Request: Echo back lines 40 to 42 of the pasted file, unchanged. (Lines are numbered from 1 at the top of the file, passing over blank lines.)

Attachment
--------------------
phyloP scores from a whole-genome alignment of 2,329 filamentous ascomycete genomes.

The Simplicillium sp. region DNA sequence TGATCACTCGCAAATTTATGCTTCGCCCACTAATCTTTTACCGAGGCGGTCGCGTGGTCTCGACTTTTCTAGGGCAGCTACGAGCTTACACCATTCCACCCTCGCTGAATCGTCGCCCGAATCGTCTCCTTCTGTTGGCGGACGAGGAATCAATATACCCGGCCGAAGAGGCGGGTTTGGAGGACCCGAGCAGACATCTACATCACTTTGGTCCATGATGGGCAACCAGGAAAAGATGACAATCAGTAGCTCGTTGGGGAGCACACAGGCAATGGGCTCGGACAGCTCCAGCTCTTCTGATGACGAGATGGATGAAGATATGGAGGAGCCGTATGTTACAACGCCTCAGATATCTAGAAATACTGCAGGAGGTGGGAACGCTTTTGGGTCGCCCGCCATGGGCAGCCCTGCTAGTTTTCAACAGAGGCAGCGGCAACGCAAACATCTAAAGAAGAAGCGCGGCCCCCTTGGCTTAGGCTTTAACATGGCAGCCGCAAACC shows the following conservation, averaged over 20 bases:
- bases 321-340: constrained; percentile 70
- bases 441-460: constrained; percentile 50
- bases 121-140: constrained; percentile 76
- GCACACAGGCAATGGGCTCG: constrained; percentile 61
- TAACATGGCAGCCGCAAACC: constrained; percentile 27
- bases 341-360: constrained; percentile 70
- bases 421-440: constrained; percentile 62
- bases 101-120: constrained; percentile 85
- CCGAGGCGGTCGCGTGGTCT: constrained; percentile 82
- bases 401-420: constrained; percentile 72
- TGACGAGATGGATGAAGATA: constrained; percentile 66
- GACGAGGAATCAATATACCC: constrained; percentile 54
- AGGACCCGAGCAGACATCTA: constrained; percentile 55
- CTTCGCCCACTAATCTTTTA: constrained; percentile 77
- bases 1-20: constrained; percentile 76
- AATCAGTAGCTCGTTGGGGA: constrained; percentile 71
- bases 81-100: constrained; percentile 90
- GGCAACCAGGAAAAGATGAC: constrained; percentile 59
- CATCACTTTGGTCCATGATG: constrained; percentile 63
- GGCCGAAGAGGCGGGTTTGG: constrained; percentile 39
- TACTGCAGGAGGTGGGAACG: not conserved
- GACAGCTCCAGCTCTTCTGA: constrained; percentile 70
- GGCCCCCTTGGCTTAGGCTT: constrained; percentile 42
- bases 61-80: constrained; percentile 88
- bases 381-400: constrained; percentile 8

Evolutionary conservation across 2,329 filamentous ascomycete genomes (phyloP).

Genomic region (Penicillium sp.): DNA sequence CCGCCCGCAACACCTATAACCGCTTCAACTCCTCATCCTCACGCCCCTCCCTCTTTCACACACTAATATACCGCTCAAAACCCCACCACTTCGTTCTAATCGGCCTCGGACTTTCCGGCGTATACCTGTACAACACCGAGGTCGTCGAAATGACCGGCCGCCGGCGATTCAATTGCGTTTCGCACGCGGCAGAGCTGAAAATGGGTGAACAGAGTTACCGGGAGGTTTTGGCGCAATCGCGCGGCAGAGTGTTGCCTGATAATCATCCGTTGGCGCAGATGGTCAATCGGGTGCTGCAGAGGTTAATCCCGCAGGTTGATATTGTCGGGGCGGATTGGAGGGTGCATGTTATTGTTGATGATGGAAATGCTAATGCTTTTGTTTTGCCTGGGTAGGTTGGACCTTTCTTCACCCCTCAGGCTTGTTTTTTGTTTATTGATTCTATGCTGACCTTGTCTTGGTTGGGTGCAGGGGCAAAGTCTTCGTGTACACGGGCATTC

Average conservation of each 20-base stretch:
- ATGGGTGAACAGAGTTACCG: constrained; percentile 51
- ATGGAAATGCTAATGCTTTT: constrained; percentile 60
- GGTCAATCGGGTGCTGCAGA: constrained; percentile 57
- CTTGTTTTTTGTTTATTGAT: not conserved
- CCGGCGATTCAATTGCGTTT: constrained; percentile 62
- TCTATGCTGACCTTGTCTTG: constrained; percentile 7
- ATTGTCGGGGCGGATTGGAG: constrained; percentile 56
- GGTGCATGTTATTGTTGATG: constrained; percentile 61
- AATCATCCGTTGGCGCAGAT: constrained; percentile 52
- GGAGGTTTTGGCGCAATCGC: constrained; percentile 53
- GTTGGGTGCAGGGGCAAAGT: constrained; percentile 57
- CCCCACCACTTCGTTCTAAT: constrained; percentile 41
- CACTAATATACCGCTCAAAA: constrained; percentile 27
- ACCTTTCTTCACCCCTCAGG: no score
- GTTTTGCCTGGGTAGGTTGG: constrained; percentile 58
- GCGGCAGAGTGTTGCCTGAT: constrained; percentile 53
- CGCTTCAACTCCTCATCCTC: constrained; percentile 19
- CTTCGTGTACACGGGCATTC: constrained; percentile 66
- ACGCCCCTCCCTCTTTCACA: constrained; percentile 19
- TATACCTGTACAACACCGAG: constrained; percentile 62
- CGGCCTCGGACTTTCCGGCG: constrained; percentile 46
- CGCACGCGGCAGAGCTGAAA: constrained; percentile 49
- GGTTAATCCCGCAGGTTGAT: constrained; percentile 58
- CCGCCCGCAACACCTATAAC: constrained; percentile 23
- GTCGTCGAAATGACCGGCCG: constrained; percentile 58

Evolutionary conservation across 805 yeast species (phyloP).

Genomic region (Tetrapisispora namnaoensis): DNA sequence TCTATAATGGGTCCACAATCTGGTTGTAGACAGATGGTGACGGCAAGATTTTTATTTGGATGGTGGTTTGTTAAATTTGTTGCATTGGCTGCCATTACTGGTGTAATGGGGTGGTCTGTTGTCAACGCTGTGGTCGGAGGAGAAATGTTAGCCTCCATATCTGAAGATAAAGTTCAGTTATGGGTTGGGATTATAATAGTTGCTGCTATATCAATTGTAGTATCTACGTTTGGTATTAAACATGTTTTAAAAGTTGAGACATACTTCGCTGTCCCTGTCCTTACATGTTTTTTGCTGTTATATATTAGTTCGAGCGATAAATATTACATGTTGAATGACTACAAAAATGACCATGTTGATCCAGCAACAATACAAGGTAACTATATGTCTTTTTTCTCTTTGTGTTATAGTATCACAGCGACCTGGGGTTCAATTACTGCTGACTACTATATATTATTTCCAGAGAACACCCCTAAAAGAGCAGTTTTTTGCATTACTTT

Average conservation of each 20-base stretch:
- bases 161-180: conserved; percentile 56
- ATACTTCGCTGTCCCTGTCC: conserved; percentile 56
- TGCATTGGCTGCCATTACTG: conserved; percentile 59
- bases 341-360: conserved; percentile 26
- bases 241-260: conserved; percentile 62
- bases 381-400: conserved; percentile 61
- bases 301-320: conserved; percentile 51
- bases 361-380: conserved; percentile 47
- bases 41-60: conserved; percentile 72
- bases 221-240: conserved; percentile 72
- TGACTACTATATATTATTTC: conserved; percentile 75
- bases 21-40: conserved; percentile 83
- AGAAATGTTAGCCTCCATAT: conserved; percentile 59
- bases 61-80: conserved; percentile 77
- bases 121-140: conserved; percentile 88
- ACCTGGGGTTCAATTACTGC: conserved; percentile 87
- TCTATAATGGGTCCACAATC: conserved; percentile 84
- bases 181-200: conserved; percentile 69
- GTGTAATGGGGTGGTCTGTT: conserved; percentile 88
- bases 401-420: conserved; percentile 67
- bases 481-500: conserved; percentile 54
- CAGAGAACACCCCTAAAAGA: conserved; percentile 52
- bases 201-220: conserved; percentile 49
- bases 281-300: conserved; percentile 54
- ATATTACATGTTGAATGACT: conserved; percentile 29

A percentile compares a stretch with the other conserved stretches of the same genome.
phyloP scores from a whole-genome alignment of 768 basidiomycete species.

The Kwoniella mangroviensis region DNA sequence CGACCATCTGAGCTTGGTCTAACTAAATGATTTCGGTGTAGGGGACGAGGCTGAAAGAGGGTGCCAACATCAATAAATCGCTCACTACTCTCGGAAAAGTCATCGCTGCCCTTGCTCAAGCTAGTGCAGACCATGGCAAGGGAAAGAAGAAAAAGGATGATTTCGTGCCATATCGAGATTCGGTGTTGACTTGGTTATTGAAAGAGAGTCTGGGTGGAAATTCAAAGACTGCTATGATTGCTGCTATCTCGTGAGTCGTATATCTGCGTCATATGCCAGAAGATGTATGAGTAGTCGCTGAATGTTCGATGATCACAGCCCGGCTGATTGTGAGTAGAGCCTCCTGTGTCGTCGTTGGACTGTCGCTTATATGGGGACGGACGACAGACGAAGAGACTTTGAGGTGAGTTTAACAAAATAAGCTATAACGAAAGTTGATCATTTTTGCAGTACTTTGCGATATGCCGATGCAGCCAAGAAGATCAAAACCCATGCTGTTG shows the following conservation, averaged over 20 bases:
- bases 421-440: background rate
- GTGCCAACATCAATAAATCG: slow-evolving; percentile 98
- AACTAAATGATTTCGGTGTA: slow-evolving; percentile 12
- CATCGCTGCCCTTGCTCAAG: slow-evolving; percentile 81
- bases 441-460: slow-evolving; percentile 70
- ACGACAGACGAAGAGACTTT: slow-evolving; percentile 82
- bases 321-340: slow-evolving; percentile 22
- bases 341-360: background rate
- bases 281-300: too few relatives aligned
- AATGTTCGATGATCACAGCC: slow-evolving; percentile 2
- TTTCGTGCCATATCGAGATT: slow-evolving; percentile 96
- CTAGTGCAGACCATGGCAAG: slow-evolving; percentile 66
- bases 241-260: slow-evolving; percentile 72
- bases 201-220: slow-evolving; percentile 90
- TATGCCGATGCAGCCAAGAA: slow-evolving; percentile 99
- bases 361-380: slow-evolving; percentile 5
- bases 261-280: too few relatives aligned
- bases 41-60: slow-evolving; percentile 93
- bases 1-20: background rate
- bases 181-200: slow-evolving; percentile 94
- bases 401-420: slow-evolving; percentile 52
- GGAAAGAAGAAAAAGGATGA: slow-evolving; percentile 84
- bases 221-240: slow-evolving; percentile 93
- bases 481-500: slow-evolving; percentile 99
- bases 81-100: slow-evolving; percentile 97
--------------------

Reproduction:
- GGAGGTTTTGGCGCAATCGC: constrained; percentile 53
- GTTGGGTGCAGGGGCAAAGT: constrained; percentile 57
- CCCCACCACTTCGTTCTAAT: constrained; percentile 41